The story of recent market craziness came to the fore with the episode of GameStop. The series of events speaks to many points, not the least of which is the importance of understanding what you are doing before you take on any complex venture. My corny analogy is that a chisel in the hands of a master craftsman can create beautiful furniture; but a novice can simply cut themselves badly.
All the details are beyond the scope of this article, so here is a short discussion. GameStop is a video-game retailer that, until very recently, possessed a stock that interested almost nobody. Rather than profit from sound business, GameStop’s performance derived from investor behavior. A recent small increase in stock value attracted short sellers, largely hedge funds, who believed that an unprofitable, shrinking company with an out of date product did not deserve that value.
When GameStop appeared on the list of most-shorted stocks, a social media campaign began on Reddit, which was nothing more than a gossip session. The pitch was that if retail investors purchased enough GameStop stock, they could profit by creating a “short squeeze,” while also punishing the hedge funds. Some have chosen to portray the events as a morality play, with everyday investors banding together to punish Wall Street sharks.
Actually the story is really about what happens when greed and gossip disregard risk. Be careful that you understand the true rules of the actions you take. In this case, inevitably the stock has returned to its price before the excitement.
The subsequent results of this episode are interesting. First of all, the markets actually worked; maybe you did not like the result, but they functioned mechanically the way they are supposed to.
The participants did not fare as well. It remains to be seen whether the regulatory system works to a high standard as it analyzes what happened.
Apparently there was some illegal behavior. One Reddit participant, Roaring Kitty, was actually a licensed securities representative. The recent lawsuit against him alleges he used social media to manipulate the markets, to prearrange trades with others, and undermined the integrity of GameStop and the capital markets. Quite a charge. So much for morality.
Some people, new to investing, actually borrowed to invest and then lost big. Others took complicated positions with options and now face huge tax results.
Hedge funds, which were investing money for their clients, set up very high risk positions. They suffered crushing losses, or rather their clients did. Had they fully informed their clients about the risks? Who bears the responsibility for the fiduciary duty to clients?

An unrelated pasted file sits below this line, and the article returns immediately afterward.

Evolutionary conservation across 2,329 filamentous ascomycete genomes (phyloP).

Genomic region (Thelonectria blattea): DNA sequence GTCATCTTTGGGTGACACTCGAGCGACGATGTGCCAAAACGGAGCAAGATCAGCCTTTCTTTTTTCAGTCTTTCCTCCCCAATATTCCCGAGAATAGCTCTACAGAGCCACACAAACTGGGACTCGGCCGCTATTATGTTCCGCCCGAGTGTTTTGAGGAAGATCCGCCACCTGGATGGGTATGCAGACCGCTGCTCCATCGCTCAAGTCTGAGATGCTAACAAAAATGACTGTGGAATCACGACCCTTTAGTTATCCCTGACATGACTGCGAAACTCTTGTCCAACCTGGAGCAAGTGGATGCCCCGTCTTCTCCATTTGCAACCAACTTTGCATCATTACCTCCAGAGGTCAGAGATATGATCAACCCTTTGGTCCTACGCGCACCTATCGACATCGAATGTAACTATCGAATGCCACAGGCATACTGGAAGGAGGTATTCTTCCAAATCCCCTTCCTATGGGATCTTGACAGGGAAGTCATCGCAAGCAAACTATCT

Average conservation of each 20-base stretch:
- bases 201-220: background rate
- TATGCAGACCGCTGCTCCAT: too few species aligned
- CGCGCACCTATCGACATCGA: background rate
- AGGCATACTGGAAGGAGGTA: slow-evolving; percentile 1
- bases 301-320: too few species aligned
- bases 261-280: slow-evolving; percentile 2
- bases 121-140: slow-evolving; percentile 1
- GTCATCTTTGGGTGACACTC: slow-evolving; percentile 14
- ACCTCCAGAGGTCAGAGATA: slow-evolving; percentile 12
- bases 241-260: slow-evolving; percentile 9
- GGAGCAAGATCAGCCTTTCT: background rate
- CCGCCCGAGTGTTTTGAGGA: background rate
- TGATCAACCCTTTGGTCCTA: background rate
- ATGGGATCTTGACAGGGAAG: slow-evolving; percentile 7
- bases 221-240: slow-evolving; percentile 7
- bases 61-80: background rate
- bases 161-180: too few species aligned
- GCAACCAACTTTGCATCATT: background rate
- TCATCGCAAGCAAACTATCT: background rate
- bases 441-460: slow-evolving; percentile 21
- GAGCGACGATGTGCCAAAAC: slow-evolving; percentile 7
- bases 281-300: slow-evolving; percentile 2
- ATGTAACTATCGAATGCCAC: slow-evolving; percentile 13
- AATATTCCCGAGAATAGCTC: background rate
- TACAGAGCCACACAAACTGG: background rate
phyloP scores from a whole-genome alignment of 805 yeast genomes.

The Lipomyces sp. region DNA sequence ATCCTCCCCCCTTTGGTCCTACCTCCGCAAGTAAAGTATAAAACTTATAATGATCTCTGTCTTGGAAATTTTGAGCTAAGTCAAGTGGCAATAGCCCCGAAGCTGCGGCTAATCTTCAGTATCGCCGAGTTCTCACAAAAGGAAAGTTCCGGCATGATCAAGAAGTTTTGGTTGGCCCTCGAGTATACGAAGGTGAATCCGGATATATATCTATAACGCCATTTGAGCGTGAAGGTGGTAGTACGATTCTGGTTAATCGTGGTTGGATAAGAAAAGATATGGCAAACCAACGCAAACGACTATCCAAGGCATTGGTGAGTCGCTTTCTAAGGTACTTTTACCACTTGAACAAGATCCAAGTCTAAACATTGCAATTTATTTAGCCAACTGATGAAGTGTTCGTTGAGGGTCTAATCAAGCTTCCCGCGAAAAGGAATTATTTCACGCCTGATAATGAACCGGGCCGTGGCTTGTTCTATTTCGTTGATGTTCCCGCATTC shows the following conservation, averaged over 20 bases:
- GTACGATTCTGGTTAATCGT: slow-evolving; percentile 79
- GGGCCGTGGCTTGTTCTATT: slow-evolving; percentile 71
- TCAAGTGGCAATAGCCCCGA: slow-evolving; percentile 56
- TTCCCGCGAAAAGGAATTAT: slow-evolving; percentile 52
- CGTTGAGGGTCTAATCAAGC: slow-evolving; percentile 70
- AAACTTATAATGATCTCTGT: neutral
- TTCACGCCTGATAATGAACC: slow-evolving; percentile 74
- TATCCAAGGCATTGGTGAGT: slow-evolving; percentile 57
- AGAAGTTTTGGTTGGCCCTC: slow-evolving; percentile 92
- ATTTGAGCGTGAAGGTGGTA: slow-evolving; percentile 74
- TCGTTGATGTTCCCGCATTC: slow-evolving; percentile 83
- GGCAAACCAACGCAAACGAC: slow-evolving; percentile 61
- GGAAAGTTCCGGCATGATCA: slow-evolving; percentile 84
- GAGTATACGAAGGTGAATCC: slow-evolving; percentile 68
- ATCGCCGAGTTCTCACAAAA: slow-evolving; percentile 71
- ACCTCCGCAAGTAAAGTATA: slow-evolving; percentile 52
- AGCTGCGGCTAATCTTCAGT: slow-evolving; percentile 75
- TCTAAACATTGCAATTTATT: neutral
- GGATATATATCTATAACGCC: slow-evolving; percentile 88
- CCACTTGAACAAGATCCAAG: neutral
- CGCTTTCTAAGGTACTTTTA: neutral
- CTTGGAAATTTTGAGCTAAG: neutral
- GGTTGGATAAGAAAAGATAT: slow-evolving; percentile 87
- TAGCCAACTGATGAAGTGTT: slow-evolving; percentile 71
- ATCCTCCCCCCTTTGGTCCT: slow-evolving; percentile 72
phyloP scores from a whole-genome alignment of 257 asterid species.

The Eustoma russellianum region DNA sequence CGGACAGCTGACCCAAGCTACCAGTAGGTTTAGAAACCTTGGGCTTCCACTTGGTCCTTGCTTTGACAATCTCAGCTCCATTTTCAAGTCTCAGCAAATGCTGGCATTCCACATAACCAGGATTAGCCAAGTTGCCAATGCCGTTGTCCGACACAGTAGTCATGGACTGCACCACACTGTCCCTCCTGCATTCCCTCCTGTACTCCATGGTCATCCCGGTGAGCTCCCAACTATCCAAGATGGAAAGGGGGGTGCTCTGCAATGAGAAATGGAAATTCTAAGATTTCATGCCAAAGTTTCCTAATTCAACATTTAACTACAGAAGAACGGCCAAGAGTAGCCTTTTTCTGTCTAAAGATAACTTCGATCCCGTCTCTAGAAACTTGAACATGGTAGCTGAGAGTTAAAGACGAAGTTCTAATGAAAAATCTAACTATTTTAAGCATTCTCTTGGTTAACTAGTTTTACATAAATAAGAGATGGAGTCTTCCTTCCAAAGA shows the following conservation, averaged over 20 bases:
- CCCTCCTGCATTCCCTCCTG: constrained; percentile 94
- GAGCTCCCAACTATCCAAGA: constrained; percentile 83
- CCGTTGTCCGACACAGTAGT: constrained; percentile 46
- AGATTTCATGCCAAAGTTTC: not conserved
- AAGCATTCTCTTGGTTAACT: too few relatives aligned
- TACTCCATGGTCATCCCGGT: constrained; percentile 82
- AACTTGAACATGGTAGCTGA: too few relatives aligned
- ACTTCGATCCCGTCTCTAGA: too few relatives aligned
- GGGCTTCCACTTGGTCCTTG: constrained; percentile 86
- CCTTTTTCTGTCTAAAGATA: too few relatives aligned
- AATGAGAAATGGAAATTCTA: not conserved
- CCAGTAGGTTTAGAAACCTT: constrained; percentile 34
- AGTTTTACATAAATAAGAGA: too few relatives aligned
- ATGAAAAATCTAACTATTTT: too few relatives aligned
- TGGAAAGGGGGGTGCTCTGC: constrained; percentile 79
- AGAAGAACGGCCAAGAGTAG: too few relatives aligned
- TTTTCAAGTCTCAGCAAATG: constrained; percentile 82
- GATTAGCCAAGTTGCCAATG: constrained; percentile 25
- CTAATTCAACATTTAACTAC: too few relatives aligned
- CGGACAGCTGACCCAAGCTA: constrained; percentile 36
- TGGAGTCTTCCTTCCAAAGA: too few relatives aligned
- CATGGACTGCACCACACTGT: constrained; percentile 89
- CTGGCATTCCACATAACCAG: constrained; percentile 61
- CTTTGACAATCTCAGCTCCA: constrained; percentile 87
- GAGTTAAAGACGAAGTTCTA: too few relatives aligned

One financial company with a large stake in the over-extended hedge funds, and therefore their potential losses, also owns Robinhood brokerage. The risk of the moment was related to investors buying more shares of GameStop. Suddenly Robinhood said they would not accept any more orders to buy GameStop because they wanted to protect their customers. Really?! They are being investigated and sued for failing to follow SEC rules.
As the investigations develop, the question arises about the role of social media and its influence. Perhaps all of us should be more cautious about accepting what we see on any social media platform.
This is probably a good time to mention that investing and gambling are not the same thing. As we all try to have perspective on these events, it is easy to view the stories of market speculation as cautionary tales for individual investors. We can also view the events as an opportunity to welcome a new group of investors to the market: those who have been drawn in by all the high-stakes action, and yet may want a consistent, long-term investment solution that does not cause them distress.
If you are not comfortable betting your life savings on a long shot, the good news is that you need not fret over finding the next flashy stock to win in the stock market. Concentrating your whole investment on one or two companies means the stakes are high enough to expose you to unnecessary risk. Even if you manage to land a few big winners, research has found that good luck is unlikely to repeat throughout a lifetime of investing. For every individual who got in and out of a hot stock at the right time, there is another who bought or sold at the wrong time. If you treat the market like a casino, not only do you have to pick the right stock, but also the right moment.
You are better served using the whole market and its collective opportunities than on individual stocks, through a low-cost, highly diversified portfolio. Then let time and compounding do their work. Compounding is the investor’s best friend: if an investment grows at a rate of 10% a year, the result is a dollar invested has doubled every seven years. As a point of reference, the S&P 500 has grown at rate of 10.26% since 1926, though the path is never smooth.
Having a solid investment plan is key. Then use consistently. Markets have never been so accessible, and information has never been so widely available. Despite the fact that stories of stock market gambling keep making the news, many investors have managed to enjoy growth in their investments using low-cost, highly diversified strategies.
If you intend to be a long-term investor, commit to a long-term strategy that considers your own personal goals, situation, and risk tolerance. Remember that although the US stock market has returned about 10% a year on average, returns for individual companies and individual years can vary wildly. Look at the big picture. A huge win on a stock bet today is useless if you lose it tomorrow. Investing is a lifelong journey. Making money slowly is much better and reliable than making and then losing money quickly.